In Metropolis Heights, the Group Improvement Company hosted its first annual City Heights Street Food Festival in 2019 to “get individuals collectively round desk and meals stalls to have fun one other 12 months of neighborhood constructing.” Different current occasions have included African Restaurant Week, Dia de Los Muertos, New 12 months Lunar Competition, Soul Food Fest, and Brazilian Carnival, all of which depend on meals and drink to draw guests and help native companies.

In the meantime, initiatives such because the New Roots Group Farm and the Metropolis Heights Farmers’ Market have been launched by nonprofits with philanthropic help within the identify of “meals justice,” with the objective of reducing racial disparities in access to healthy food and empowering residents—initiatives which are significantly interesting to extremely educated individuals who worth variety and democracy.

Upending an present foodscape

In media protection of fixing foodscapes in low-income neighborhoods like Metropolis Heights, you’ll not often discover any complaints.

In San Diego Journal, the neighborhood guide for Metropolis Heights, for instance, emphasizes its “declare to genuine worldwide eats, together with reside music venues, craft beer, espresso, and out of doors enjoyable.” It recommends a number of ethnic eating places and warns readers to not be fooled by appearances.

However that doesn’t imply objections don’t exist.

Many longtime residents and small-business homeowners—largely individuals of coloration and immigrants—have, for a long time, lived, labored, and struggled to feed their households in these neighborhoods. To take action, they’ve run comfort shops, opened ethnic eating places, offered meals in parks and alleys, and created areas to develop their very own meals.


All symbolize methods to fulfill neighborhood wants in a spot largely ignored by mainstream retailers.

So what occurs when new rivals come to city?

Beginning at an obstacle

As I doc in my book, these ethnic meals companies, due to an absence of monetary and technical help, typically battle to compete with new enterprises that function contemporary facades, celeb cooks, flashy advertising and marketing, bogus claims of authenticity, and disproportionate media consideration. Moreover, following the arrival of extra prosperous residents, present ones discover it more and more difficult to stay.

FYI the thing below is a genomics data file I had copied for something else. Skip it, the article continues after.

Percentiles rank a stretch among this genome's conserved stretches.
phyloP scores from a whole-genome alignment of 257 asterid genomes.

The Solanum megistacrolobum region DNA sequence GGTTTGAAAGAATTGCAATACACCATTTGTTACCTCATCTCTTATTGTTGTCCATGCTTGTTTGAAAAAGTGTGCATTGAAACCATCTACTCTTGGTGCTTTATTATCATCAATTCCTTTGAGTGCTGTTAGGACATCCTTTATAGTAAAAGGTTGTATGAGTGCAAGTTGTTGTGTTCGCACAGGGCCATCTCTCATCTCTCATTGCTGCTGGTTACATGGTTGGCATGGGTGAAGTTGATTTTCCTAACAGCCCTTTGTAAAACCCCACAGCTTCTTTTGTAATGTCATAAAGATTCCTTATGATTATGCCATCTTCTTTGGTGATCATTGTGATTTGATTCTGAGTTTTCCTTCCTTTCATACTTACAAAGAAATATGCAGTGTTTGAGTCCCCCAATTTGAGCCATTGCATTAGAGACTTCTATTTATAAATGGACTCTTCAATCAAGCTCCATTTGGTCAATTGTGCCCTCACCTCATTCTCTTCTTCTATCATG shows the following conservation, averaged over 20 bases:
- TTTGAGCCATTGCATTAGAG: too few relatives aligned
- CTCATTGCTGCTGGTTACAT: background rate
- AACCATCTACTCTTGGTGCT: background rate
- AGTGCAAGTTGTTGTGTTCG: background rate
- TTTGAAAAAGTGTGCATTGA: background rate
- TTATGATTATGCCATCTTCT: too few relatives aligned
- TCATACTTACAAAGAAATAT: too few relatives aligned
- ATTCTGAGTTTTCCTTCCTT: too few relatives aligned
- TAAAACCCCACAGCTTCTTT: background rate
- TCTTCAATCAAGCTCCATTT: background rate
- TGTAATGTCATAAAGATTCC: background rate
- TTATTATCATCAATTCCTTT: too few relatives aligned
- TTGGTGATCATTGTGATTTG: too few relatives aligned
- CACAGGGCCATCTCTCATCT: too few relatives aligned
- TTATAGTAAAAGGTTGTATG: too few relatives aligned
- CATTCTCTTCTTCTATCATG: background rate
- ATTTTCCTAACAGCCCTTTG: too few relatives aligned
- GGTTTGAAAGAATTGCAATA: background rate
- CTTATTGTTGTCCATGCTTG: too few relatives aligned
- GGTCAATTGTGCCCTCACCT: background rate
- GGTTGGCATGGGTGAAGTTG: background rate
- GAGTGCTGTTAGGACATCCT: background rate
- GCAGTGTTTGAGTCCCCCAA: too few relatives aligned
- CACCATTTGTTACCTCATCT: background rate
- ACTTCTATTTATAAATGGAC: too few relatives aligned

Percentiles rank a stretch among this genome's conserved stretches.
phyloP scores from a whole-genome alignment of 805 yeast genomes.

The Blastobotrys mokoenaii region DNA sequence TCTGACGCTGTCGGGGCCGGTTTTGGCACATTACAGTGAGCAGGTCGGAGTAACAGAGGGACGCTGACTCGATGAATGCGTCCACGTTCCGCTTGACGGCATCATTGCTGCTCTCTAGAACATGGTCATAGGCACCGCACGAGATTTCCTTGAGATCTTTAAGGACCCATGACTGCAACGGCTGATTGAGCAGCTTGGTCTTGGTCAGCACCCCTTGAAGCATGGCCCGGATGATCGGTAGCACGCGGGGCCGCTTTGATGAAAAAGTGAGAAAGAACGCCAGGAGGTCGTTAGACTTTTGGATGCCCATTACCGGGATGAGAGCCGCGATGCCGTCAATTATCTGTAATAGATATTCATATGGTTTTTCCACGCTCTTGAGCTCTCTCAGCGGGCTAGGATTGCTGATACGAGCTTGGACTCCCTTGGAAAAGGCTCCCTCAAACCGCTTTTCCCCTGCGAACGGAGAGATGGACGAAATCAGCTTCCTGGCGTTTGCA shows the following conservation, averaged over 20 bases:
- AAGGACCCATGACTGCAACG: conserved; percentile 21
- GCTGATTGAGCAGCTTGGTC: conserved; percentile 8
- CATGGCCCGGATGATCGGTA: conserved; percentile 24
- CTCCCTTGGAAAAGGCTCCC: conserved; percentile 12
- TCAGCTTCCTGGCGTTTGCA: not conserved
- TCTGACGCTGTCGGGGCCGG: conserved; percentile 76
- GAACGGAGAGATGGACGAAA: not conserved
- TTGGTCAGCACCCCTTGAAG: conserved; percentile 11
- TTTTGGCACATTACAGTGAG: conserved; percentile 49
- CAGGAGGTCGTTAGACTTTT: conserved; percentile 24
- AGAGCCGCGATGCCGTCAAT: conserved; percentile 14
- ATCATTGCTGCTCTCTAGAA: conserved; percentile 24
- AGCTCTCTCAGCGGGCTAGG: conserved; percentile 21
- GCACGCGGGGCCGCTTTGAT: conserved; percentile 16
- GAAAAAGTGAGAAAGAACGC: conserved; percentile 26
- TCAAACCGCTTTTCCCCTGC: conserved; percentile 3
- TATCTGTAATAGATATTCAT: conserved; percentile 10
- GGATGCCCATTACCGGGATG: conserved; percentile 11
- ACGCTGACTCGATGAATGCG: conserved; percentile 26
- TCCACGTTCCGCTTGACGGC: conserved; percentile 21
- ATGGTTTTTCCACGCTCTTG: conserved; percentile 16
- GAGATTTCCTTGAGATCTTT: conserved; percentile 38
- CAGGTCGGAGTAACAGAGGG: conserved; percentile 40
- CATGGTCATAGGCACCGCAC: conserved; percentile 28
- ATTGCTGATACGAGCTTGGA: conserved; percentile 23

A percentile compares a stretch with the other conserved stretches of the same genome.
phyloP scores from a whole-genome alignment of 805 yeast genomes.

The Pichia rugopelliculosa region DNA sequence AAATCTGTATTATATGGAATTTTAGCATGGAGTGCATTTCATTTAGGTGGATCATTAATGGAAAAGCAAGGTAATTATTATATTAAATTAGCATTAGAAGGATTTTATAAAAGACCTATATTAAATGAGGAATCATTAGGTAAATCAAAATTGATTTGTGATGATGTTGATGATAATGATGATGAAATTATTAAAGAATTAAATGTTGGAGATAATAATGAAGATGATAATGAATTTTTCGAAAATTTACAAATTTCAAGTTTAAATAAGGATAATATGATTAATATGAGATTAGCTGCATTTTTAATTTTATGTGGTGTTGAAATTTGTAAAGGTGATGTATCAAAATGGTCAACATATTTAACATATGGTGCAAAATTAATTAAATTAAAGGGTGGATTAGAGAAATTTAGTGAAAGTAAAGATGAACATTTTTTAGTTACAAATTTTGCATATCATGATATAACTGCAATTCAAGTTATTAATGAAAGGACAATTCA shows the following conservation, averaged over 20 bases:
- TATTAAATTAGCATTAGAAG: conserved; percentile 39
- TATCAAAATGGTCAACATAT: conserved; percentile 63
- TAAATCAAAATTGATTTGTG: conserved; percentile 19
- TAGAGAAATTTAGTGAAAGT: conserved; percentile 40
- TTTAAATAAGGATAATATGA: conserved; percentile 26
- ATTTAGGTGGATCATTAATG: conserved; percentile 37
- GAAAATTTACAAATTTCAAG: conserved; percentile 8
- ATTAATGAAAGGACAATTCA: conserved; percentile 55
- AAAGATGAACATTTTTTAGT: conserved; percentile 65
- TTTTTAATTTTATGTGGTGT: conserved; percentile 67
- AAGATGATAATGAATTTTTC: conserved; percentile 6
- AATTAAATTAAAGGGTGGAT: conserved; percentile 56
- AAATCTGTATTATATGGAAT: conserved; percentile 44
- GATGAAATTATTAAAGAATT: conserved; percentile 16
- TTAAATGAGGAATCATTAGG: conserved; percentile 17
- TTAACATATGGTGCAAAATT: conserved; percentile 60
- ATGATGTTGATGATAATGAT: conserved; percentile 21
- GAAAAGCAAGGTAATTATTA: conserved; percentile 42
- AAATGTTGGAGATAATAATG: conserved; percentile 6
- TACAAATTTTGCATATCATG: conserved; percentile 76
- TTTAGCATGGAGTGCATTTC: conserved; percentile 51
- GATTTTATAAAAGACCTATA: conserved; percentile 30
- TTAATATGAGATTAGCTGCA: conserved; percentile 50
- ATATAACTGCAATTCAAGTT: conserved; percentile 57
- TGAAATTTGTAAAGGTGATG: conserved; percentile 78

My analysis of actual property advertisements for properties listed in Metropolis Heights and different gentrifying San Diego neighborhoods discovered that entry to eating places, cafés, farmers markets, and out of doors eating is a typical promoting level. The listings I studied from 2019 typically enticed potential patrons with traces like “store on the native farmers market,” “be a part of meals truck festivals,” and “take part in neighborhood meals drives!”

A 2019 home buyer guide in San Diego Journal recognized Metropolis Heights as an “up-and-coming neighborhood,” attributing its attraction to its numerous inhabitants and eclectic “culinary panorama,” together with a number of eating places and Truthful@44.

After I see that home prices in City Heights rose 58% over the previous three years, I’m not stunned.

Going up in opposition to the city meals machine

Longtime residents discover themselves compelled to compete in opposition to what I name the “city meals machine,” a play on sociologist Harvey Molotch’s urban growth machine—a time period he coined greater than 50 years in the past to clarify how cities had been being formed by a free coalition of highly effective elites who sought to revenue off city development.

I argue that buyers and builders use meals as a software for reaching the identical ends.

When their work is finished, what’s left is a relatively insipid and tasteless neighborhood, the place foodscapes grow to be extra of a marketable mishmash of cultures than an ethnic enclave that’s advanced organically to fulfill the wants of residents. The distinctions of time and place begin to blur: An “ethnic meals district” in San Diego seems no completely different than one in Chicago or Austin.

In the meantime, the routines and rhythms of on a regular basis life have modified a lot that longtime residents no longer feel like they belong. Their tales and tradition diminished to a promoting level, they’re compelled to both recede to the shadows or depart altogether.